New Zealand is at risk of losing its reputation as a leading sporting nation, says a leading British sports administrator and sports educationalist.
Baroness Sue Campbell, a former physical education teacher and the former chair of UK Sport, will address a Sport New Zealand coaching conference in Auckland this weekend which will be attended by 600 coaches.
Baroness Campbell is credited with masterminding Great Britain's record medal at the 2012 London Olympics and in 2013 was voted among Britain's 100 most powerful women by the BBC.
New Zealand children have been ranked among the most active in the world but as a nation New Zealand is ranked third highest in the world in child obesity.
"Our populations are changing and we have got to be aware that people have very different backgrounds and heritage and have a very different view of what sport could be and should be in their lives," she said.
"New Zealand has a wonderful sporting heritage and sport is a big part of young people's lives but ..even (New Zealand) is seeing a dropping off of people coming to the traditional sporting offers."
"So it's about what do we need to do to make children more physically active? And why does that matter? Well it matters because being physically and emotionally well gives you a better chance in life."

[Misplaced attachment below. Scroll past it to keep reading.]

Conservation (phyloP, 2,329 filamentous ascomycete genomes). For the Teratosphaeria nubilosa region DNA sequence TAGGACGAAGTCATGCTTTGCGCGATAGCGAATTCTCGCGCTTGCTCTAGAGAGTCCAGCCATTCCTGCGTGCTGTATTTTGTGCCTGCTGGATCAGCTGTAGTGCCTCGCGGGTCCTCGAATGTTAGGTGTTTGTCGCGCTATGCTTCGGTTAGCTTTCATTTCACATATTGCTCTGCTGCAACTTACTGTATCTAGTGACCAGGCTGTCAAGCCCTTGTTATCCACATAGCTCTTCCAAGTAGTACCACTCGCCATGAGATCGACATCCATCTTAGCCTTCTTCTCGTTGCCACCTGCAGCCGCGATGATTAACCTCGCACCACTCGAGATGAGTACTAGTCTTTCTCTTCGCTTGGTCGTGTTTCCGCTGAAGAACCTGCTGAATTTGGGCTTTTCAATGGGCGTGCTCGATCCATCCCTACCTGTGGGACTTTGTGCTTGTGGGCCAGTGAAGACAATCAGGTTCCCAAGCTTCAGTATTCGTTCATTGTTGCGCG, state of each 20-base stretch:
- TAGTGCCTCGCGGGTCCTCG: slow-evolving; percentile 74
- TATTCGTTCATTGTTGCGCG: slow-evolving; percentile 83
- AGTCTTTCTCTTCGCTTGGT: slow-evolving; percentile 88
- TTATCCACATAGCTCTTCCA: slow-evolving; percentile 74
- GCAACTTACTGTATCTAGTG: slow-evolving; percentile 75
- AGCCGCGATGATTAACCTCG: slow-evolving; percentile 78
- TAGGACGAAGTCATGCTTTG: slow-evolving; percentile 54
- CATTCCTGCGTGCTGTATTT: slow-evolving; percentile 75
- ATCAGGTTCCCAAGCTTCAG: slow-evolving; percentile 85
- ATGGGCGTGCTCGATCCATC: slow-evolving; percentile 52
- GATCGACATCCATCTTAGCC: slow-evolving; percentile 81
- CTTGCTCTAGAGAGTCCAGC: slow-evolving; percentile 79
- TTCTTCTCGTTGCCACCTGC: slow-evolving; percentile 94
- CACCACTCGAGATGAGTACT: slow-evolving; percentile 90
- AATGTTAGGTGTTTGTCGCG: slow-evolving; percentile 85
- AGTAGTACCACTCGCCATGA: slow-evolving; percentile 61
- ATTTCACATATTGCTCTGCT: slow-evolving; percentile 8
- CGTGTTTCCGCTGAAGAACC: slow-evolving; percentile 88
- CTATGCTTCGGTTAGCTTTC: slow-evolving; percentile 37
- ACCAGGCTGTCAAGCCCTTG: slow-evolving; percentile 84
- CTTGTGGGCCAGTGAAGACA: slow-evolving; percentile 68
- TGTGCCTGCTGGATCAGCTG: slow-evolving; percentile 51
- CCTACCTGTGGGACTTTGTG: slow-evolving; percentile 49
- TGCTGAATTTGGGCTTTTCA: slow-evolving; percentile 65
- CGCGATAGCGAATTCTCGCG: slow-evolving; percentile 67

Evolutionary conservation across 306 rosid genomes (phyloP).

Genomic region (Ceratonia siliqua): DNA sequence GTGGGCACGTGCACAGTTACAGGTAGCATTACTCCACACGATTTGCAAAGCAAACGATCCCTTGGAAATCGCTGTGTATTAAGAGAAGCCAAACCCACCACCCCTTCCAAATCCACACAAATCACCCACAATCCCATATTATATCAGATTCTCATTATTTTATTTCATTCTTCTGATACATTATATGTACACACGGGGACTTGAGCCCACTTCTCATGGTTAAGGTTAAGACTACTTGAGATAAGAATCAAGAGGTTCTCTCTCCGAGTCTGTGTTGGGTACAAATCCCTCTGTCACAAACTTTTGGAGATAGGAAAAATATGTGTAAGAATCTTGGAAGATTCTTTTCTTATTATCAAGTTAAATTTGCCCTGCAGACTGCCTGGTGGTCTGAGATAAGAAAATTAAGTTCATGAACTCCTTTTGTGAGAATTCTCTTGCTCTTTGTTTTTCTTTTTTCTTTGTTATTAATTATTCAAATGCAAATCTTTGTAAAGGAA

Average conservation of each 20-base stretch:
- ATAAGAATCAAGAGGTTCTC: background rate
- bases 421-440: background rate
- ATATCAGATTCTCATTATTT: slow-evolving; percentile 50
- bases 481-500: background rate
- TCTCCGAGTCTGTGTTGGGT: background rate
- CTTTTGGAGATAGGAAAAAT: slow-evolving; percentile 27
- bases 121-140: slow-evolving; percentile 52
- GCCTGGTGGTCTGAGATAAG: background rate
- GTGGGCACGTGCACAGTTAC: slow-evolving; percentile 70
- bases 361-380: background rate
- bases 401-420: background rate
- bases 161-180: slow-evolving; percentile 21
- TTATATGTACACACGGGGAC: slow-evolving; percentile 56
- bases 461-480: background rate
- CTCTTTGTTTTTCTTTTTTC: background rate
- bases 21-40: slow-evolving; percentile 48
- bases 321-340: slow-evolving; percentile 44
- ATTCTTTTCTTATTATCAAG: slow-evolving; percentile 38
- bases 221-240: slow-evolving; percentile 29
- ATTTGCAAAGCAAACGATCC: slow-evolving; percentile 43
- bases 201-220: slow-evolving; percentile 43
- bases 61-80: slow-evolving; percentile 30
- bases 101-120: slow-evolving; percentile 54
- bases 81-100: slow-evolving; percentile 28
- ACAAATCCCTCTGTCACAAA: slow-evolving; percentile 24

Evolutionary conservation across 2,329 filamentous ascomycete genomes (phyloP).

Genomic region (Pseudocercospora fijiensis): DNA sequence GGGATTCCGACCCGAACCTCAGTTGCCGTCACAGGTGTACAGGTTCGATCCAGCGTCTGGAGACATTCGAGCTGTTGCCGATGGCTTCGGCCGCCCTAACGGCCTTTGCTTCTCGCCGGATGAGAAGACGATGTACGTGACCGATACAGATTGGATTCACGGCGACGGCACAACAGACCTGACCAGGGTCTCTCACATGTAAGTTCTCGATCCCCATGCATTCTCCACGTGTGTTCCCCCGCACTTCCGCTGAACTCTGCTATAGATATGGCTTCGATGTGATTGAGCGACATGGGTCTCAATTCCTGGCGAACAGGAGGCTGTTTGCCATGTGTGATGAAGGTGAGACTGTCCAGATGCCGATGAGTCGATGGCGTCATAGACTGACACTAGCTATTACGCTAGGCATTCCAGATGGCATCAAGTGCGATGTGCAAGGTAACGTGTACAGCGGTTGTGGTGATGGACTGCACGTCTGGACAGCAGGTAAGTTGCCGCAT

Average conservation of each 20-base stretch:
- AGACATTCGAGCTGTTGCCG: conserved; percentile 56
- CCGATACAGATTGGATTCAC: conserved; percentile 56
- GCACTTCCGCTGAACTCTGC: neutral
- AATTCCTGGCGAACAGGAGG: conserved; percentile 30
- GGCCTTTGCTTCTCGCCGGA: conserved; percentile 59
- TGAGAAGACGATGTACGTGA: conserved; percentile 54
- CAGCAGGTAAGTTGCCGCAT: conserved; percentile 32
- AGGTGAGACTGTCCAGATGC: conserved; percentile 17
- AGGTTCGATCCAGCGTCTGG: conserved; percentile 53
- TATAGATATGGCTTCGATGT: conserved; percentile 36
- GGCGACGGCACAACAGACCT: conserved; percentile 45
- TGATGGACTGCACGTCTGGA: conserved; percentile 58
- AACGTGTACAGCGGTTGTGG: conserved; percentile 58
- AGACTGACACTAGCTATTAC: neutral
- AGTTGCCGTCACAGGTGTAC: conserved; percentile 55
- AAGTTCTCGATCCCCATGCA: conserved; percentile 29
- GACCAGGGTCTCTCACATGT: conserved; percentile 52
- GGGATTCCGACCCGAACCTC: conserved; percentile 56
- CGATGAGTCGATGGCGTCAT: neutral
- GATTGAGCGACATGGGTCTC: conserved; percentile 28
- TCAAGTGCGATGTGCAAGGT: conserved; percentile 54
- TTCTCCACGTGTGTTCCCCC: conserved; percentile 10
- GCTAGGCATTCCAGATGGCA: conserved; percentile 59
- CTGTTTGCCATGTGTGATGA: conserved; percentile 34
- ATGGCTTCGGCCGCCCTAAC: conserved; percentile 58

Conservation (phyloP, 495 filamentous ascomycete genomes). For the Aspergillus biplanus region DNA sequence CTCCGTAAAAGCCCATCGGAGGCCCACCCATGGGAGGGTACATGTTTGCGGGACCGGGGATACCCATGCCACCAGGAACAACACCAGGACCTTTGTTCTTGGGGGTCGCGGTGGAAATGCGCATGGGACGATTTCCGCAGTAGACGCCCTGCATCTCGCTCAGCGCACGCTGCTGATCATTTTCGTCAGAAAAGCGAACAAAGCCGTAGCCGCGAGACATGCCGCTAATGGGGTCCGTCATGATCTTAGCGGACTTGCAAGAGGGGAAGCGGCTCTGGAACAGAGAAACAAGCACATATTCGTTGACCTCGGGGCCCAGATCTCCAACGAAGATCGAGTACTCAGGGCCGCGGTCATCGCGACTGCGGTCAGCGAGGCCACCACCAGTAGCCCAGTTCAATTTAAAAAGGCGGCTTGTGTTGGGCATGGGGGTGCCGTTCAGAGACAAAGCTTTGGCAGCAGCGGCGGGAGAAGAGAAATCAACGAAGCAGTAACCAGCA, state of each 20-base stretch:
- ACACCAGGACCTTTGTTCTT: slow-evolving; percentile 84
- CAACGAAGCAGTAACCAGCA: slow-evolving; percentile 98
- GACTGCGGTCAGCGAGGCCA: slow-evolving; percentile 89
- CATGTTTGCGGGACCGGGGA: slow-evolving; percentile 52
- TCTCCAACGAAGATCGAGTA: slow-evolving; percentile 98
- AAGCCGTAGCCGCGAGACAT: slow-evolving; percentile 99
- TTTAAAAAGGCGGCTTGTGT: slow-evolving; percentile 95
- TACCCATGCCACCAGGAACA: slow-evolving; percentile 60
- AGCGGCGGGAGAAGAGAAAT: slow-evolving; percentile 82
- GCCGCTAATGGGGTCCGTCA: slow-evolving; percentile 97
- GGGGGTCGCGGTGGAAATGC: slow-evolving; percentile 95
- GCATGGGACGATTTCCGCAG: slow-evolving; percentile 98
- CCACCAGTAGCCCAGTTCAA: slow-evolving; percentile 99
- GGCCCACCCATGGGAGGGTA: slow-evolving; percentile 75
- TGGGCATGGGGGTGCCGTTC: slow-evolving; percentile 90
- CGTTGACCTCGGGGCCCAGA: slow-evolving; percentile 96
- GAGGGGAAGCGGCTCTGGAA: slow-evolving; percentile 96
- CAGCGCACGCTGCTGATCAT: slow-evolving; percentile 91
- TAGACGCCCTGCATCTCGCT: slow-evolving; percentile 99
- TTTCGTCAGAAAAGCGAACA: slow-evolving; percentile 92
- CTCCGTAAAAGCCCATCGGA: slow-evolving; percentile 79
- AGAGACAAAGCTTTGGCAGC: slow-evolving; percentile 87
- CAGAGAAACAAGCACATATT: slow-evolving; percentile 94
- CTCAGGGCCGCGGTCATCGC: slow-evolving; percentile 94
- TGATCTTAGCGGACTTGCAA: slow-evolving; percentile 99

"We have a growing number of kids who live a sedentary lifestyle, spend too much time in front of screens and eat the wrong food....so we need to talk to them and adapt so that we get a lot more of those kids who are sedentary and having problems with obesity back into sport."
Baroness Campbell said ultimately this problem will impact New Zealand's sporting heritage.
"There are two big issues. One is you want a healthy nation...but you also want to create a platform to give your nation pride and prestige around the world."
"I mean the success of the All Blacks is legendary. We saw more kids wearing All Black shirts in England (during the world cup) than we did England jerseys, so you create legendary role models but if we don't feed the bottom of that pyramid eventually you won't be achieving the same results," she said.